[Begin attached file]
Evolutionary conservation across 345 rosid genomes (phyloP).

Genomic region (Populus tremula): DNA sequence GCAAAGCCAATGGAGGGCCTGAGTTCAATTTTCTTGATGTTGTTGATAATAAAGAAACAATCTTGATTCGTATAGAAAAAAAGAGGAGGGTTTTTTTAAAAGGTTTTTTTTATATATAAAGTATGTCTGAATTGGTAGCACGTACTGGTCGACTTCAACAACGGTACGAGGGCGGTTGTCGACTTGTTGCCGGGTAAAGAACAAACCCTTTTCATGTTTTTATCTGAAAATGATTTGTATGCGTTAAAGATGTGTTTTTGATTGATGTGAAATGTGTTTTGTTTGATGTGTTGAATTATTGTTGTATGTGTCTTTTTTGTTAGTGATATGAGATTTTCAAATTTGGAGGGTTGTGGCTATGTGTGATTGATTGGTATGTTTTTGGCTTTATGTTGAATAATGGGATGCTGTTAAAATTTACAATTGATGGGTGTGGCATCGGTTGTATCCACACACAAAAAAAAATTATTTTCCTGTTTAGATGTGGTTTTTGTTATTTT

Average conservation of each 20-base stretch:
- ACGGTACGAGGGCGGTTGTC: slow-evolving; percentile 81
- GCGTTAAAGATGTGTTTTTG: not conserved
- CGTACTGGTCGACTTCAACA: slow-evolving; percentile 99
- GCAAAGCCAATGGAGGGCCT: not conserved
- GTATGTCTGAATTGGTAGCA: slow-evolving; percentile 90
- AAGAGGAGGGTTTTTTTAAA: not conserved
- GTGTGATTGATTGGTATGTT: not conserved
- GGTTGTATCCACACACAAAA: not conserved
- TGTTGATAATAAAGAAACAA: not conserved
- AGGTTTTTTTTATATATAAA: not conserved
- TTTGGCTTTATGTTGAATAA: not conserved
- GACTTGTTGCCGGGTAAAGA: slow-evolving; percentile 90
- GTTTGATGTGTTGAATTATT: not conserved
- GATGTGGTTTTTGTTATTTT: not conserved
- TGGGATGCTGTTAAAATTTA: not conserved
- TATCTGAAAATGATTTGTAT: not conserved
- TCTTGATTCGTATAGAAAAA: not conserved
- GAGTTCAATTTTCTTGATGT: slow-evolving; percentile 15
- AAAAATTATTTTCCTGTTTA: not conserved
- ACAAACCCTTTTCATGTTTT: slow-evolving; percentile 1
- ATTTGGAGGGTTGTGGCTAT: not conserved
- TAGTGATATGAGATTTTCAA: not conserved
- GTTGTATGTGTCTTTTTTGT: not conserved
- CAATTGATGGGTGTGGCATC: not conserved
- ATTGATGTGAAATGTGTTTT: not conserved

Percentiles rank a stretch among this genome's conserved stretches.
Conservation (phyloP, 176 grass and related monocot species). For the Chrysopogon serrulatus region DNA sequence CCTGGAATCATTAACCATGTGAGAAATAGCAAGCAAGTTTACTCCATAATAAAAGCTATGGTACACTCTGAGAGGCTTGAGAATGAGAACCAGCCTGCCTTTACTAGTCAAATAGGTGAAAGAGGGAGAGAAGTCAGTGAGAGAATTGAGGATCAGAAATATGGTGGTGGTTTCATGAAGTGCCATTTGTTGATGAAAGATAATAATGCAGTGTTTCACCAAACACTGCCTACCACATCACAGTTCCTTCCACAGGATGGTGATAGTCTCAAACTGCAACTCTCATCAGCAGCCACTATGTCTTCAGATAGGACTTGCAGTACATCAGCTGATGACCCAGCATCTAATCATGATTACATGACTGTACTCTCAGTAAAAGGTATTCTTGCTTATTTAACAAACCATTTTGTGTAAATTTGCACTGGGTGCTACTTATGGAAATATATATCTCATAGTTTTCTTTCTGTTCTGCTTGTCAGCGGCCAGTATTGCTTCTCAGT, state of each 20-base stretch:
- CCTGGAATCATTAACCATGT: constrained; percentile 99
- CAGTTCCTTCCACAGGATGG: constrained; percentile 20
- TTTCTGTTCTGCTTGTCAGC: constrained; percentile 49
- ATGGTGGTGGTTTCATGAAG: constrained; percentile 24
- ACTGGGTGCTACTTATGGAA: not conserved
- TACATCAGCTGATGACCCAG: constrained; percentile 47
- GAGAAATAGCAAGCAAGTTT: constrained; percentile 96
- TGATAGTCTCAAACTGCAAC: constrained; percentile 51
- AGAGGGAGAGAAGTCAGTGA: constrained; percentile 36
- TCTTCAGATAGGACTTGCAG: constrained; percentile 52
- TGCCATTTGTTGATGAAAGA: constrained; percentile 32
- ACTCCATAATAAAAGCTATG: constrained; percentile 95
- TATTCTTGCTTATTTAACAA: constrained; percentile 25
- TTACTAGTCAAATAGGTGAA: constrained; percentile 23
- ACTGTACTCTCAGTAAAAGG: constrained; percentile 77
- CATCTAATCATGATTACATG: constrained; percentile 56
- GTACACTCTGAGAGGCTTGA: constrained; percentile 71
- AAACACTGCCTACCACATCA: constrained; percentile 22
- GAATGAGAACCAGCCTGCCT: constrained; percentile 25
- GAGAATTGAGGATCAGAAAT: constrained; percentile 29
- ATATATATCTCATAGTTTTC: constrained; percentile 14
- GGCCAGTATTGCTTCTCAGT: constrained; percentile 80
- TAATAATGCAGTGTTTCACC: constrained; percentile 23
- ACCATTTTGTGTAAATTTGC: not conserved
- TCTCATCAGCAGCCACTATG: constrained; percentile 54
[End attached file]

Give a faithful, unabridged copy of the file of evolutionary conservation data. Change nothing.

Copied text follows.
Evolutionary conservation across 345 rosid genomes (phyloP).

Genomic region (Populus tremula): DNA sequence GCAAAGCCAATGGAGGGCCTGAGTTCAATTTTCTTGATGTTGTTGATAATAAAGAAACAATCTTGATTCGTATAGAAAAAAAGAGGAGGGTTTTTTTAAAAGGTTTTTTTTATATATAAAGTATGTCTGAATTGGTAGCACGTACTGGTCGACTTCAACAACGGTACGAGGGCGGTTGTCGACTTGTTGCCGGGTAAAGAACAAACCCTTTTCATGTTTTTATCTGAAAATGATTTGTATGCGTTAAAGATGTGTTTTTGATTGATGTGAAATGTGTTTTGTTTGATGTGTTGAATTATTGTTGTATGTGTCTTTTTTGTTAGTGATATGAGATTTTCAAATTTGGAGGGTTGTGGCTATGTGTGATTGATTGGTATGTTTTTGGCTTTATGTTGAATAATGGGATGCTGTTAAAATTTACAATTGATGGGTGTGGCATCGGTTGTATCCACACACAAAAAAAAATTATTTTCCTGTTTAGATGTGGTTTTTGTTATTTT

Average conservation of each 20-base stretch:
- ACGGTACGAGGGCGGTTGTC: slow-evolving; percentile 81
- GCGTTAAAGATGTGTTTTTG: not conserved
- CGTACTGGTCGACTTCAACA: slow-evolving; percentile 99
- GCAAAGCCAATGGAGGGCCT: not conserved
- GTATGTCTGAATTGGTAGCA: slow-evolving; percentile 90
- AAGAGGAGGGTTTTTTTAAA: not conserved
- GTGTGATTGATTGGTATGTT: not conserved
- GGTTGTATCCACACACAAAA: not conserved
- TGTTGATAATAAAGAAACAA: not conserved
- AGGTTTTTTTTATATATAAA: not conserved
- TTTGGCTTTATGTTGAATAA: not conserved
- GACTTGTTGCCGGGTAAAGA: slow-evolving; percentile 90
- GTTTGATGTGTTGAATTATT: not conserved
- GATGTGGTTTTTGTTATTTT: not conserved
- TGGGATGCTGTTAAAATTTA: not conserved
- TATCTGAAAATGATTTGTAT: not conserved
- TCTTGATTCGTATAGAAAAA: not conserved
- GAGTTCAATTTTCTTGATGT: slow-evolving; percentile 15
- AAAAATTATTTTCCTGTTTA: not conserved
- ACAAACCCTTTTCATGTTTT: slow-evolving; percentile 1
- ATTTGGAGGGTTGTGGCTAT: not conserved
- TAGTGATATGAGATTTTCAA: not conserved
- GTTGTATGTGTCTTTTTTGT: not conserved
- CAATTGATGGGTGTGGCATC: not conserved
- ATTGATGTGAAATGTGTTTT: not conserved

Percentiles rank a stretch among this genome's conserved stretches.
Conservation (phyloP, 176 grass and related monocot species). For the Chrysopogon serrulatus region DNA sequence CCTGGAATCATTAACCATGTGAGAAATAGCAAGCAAGTTTACTCCATAATAAAAGCTATGGTACACTCTGAGAGGCTTGAGAATGAGAACCAGCCTGCCTTTACTAGTCAAATAGGTGAAAGAGGGAGAGAAGTCAGTGAGAGAATTGAGGATCAGAAATATGGTGGTGGTTTCATGAAGTGCCATTTGTTGATGAAAGATAATAATGCAGTGTTTCACCAAACACTGCCTACCACATCACAGTTCCTTCCACAGGATGGTGATAGTCTCAAACTGCAACTCTCATCAGCAGCCACTATGTCTTCAGATAGGACTTGCAGTACATCAGCTGATGACCCAGCATCTAATCATGATTACATGACTGTACTCTCAGTAAAAGGTATTCTTGCTTATTTAACAAACCATTTTGTGTAAATTTGCACTGGGTGCTACTTATGGAAATATATATCTCATAGTTTTCTTTCTGTTCTGCTTGTCAGCGGCCAGTATTGCTTCTCAGT, state of each 20-base stretch:
- CCTGGAATCATTAACCATGT: constrained; percentile 99
- CAGTTCCTTCCACAGGATGG: constrained; percentile 20
- TTTCTGTTCTGCTTGTCAGC: constrained; percentile 49
- ATGGTGGTGGTTTCATGAAG: constrained; percentile 24
- ACTGGGTGCTACTTATGGAA: not conserved
- TACATCAGCTGATGACCCAG: constrained; percentile 47
- GAGAAATAGCAAGCAAGTTT: constrained; percentile 96
- TGATAGTCTCAAACTGCAAC: constrained; percentile 51
- AGAGGGAGAGAAGTCAGTGA: constrained; percentile 36
- TCTTCAGATAGGACTTGCAG: constrained; percentile 52
- TGCCATTTGTTGATGAAAGA: constrained; percentile 32
- ACTCCATAATAAAAGCTATG: constrained; percentile 95
- TATTCTTGCTTATTTAACAA: constrained; percentile 25
- TTACTAGTCAAATAGGTGAA: constrained; percentile 23
- ACTGTACTCTCAGTAAAAGG: constrained; percentile 77
- CATCTAATCATGATTACATG: constrained; percentile 56
- GTACACTCTGAGAGGCTTGA: constrained; percentile 71
- AAACACTGCCTACCACATCA: constrained; percentile 22
- GAATGAGAACCAGCCTGCCT: constrained; percentile 25
- GAGAATTGAGGATCAGAAAT: constrained; percentile 29
- ATATATATCTCATAGTTTTC: constrained; percentile 14
- GGCCAGTATTGCTTCTCAGT: constrained; percentile 80
- TAATAATGCAGTGTTTCACC: constrained; percentile 23
- ACCATTTTGTGTAAATTTGC: not conserved
- TCTCATCAGCAGCCACTATG: constrained; percentile 54